Help File: Moving iTunes music to a new computer; AVG's free upgrade

By Rob Pegoraro
Sunday, November 8, 2009

How do I move my iTunes music to a new computer?

People can make this out to be an ordeal -- I've seen readers ask whether they had to run specialized tools, as if iTunes files were alien from other data.

But if you haven't changed where iTunes stores your music, all you need to do is copy a folder named "iTunes" from one computer to the other. On a Mac, it should be in your Music folder; on a PC, it should be in your Music or My Music folder, depending on your version of Windows. Copy this folder to a removable drive. (Don't have one? Buy an external hard drive and use it to backup your data afterward.)

On the new computer, delete any iTunes folder in those locations. Plug in the removable drive, copy the iTunes folder to Music or My Music, as appropriate, and start up iTunes. It should see your music -- and such related data as playlists, song ratings and play counts -- and have it ready in a few minutes. This worked to move an iTunes collection from a Mac to a Windows 7 PC and vice versa.

There are three catches. If you used another program before iTunes, make sure all your music is in this iTunes folder: Go to iTunes' File menu, select "Library" and then its "Organize Library" sub-menu, then click the box next to "Consolidate files." If you bought music from the iTunes Store and haven't upgraded it to the unlocked, higher-quality iTunes Plus format, you'll have to authorize the new computer. And you'll have to redo any changes to iTunes' preferences.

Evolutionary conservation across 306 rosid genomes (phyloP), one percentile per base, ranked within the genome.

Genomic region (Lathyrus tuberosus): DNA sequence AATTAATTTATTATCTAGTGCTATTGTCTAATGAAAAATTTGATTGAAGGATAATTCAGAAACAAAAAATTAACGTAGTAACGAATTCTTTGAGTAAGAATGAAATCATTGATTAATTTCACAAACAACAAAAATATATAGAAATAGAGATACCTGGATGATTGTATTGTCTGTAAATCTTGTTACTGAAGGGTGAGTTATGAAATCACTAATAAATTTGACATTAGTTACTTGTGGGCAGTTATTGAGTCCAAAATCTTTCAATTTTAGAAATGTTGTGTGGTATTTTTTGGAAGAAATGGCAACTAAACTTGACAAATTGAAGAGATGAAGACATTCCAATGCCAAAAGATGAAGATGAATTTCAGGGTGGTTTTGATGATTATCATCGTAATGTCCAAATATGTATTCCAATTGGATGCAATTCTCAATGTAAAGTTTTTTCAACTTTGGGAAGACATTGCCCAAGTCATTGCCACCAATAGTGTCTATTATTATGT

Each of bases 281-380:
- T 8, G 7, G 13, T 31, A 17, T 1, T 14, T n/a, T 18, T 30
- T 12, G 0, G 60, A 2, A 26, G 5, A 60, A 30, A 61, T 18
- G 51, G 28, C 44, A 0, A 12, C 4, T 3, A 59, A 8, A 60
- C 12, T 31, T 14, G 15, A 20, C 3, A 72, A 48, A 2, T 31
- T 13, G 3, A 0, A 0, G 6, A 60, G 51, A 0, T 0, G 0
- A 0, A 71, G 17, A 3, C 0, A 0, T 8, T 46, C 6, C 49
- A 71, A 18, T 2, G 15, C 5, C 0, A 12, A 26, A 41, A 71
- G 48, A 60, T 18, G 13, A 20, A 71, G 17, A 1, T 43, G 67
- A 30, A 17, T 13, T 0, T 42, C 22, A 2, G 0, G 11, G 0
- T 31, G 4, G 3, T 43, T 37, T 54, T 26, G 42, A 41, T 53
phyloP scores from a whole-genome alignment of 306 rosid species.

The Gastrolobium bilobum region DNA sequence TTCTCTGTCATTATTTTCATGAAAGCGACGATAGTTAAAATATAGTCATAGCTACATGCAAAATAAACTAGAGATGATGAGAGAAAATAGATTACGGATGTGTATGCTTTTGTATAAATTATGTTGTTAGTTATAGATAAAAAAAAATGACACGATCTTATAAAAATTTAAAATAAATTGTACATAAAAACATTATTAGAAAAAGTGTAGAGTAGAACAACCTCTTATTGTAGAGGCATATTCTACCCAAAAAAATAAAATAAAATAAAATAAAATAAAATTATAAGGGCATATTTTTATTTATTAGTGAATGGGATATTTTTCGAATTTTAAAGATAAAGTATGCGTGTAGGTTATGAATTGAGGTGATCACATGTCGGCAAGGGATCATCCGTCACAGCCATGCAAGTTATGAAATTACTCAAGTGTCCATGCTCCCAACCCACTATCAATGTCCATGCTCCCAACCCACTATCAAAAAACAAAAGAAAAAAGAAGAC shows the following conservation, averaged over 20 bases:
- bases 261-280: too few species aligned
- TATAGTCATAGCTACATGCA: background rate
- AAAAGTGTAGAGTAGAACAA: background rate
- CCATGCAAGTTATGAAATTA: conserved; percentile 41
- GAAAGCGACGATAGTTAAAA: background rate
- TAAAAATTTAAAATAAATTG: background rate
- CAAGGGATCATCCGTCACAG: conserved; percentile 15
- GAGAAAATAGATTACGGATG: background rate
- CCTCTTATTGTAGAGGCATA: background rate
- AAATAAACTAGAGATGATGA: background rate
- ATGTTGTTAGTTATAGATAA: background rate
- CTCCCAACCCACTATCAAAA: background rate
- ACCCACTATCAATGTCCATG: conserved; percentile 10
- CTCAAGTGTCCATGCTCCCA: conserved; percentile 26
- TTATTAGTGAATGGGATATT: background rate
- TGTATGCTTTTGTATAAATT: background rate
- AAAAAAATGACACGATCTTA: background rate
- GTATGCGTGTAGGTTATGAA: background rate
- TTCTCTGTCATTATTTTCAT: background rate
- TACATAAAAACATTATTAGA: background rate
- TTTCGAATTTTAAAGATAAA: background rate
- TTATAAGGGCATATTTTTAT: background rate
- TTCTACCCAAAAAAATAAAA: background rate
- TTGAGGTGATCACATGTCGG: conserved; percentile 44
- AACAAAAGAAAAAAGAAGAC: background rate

AVG's free anti-virus program is nagging me to upgrade a paid version. Do I have to pay?

This isn't the first time that AVG has touted its paid version much more prominently than its free release. Its upgrade-now prompt only mentions AVG 9's free edition ( at the bottom of the page in rather small type.

Tired of this runaround? Consider the free, nag-free Microsoft Security Essentials (

Rob Pegoraro attempts to untangle computing conundrums and errant electronics each week. Send questions to The Washington Post, 1150 15th St. NW, Washington, D.C. 20071 or Visit for his Faster Forward blog.

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